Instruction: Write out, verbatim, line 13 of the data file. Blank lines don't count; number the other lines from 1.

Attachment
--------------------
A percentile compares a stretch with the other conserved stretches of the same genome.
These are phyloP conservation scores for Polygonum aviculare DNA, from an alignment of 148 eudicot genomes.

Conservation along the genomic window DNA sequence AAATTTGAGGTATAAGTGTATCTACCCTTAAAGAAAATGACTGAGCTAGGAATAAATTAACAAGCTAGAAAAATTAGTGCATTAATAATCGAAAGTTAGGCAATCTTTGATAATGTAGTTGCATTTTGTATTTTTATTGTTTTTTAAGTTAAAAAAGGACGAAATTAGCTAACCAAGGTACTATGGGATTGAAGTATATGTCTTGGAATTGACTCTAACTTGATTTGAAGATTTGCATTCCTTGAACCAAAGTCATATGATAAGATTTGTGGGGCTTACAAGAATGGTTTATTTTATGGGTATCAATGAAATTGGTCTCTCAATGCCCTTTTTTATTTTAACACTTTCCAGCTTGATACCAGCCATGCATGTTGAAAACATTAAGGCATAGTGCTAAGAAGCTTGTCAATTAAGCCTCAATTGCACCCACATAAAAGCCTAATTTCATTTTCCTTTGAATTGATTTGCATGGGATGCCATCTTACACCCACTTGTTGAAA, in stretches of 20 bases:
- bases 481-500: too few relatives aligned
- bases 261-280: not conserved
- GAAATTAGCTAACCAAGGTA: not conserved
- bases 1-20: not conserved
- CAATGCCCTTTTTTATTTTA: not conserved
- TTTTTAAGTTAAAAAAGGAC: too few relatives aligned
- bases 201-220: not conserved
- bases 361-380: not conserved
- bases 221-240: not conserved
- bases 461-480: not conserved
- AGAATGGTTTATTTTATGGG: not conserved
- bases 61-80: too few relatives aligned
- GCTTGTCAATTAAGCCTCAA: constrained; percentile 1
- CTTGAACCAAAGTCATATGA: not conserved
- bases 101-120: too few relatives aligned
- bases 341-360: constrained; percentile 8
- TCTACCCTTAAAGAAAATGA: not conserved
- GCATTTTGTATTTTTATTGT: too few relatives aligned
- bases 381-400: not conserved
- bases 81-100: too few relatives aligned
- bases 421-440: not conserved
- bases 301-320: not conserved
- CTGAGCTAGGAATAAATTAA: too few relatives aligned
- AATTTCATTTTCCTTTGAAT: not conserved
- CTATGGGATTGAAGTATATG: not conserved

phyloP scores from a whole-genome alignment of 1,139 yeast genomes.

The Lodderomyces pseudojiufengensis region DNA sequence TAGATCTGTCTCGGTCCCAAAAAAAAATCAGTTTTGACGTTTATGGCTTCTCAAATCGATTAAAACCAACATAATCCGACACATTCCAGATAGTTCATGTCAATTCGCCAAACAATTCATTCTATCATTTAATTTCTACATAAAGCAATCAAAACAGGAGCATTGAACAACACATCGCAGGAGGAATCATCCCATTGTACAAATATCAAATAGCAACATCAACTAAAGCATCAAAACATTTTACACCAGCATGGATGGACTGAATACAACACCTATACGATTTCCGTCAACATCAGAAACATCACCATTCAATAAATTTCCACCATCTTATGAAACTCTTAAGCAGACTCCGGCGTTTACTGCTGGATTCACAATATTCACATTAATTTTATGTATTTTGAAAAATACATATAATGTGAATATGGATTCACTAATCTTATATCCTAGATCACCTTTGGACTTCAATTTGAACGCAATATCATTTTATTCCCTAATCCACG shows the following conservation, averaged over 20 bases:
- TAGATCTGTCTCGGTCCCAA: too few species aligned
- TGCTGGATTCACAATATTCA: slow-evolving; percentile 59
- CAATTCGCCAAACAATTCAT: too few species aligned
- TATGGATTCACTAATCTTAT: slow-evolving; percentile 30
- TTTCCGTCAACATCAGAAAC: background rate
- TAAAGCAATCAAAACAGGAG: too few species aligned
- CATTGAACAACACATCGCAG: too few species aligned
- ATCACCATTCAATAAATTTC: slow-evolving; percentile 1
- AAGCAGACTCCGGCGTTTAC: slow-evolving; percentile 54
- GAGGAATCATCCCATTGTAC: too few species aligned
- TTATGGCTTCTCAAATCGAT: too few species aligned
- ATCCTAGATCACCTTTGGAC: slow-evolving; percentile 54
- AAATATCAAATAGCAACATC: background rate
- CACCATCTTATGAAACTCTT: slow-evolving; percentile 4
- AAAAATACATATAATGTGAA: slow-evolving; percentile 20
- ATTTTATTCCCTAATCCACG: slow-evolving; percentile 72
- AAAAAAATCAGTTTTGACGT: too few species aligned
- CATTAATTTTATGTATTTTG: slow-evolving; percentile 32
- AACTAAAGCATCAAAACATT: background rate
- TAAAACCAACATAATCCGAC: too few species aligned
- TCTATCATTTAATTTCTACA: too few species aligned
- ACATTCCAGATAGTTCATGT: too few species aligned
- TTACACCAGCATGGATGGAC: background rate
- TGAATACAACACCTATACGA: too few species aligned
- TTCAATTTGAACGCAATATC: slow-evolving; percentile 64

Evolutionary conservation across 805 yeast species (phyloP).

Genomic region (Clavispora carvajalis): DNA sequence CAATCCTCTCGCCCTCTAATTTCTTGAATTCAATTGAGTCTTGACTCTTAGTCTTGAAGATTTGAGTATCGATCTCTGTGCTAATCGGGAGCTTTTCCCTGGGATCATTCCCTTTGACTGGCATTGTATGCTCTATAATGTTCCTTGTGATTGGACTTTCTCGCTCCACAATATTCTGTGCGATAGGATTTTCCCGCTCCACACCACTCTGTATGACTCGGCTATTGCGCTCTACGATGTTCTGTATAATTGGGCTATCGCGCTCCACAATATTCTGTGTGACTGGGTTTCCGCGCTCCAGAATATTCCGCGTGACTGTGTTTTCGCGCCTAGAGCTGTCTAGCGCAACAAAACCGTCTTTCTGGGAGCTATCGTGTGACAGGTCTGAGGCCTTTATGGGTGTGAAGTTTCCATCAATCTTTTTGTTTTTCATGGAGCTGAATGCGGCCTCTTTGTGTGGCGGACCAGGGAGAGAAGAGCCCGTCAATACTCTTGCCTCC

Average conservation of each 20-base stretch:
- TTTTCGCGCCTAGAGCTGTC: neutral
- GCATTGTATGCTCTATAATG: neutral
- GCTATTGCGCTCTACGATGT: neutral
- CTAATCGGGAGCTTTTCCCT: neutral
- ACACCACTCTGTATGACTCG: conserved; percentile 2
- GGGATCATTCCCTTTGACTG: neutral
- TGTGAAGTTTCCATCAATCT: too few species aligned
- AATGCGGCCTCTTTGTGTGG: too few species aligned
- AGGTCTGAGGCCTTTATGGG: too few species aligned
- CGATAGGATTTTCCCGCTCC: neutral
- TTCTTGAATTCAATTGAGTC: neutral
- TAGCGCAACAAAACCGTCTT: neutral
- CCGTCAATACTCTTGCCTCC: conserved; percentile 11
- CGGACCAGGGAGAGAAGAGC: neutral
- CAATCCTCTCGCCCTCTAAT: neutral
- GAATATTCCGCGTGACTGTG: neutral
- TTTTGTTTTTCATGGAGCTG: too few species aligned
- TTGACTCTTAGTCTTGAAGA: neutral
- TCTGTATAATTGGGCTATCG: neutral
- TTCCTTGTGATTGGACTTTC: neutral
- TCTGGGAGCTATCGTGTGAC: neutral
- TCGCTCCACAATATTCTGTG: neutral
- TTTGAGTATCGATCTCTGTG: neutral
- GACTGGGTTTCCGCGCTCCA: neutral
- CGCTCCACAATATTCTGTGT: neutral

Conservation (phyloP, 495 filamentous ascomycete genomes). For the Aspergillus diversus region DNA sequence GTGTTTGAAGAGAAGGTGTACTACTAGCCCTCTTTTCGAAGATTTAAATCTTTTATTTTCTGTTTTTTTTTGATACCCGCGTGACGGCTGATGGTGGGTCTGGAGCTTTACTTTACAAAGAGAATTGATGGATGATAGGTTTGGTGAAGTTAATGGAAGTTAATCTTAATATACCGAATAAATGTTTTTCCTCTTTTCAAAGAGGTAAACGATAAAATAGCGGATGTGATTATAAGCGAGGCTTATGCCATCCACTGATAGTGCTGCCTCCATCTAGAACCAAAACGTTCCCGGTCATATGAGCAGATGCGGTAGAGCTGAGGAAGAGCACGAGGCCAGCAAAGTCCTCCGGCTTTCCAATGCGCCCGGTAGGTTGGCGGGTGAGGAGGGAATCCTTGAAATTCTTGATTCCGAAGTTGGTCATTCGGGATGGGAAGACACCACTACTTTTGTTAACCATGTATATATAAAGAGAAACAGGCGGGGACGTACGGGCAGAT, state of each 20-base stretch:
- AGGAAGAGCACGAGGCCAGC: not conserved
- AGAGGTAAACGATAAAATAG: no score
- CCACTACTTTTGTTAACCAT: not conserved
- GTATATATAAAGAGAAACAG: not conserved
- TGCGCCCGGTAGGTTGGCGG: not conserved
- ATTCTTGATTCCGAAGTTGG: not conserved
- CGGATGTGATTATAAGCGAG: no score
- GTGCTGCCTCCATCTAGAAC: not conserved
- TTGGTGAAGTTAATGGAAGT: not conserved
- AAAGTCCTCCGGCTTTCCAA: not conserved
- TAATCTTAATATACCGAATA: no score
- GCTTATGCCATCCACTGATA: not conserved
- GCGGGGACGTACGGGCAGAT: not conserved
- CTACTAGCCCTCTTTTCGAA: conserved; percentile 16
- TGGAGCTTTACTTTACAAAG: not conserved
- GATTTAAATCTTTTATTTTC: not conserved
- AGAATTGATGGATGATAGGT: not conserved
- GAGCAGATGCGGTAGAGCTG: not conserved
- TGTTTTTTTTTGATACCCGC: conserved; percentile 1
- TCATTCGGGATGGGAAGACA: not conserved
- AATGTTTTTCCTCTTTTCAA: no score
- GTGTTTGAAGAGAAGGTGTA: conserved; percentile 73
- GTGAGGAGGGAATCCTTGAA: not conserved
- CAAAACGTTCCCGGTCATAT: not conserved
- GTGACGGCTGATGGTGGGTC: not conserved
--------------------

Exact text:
- bases 461-480: not conserved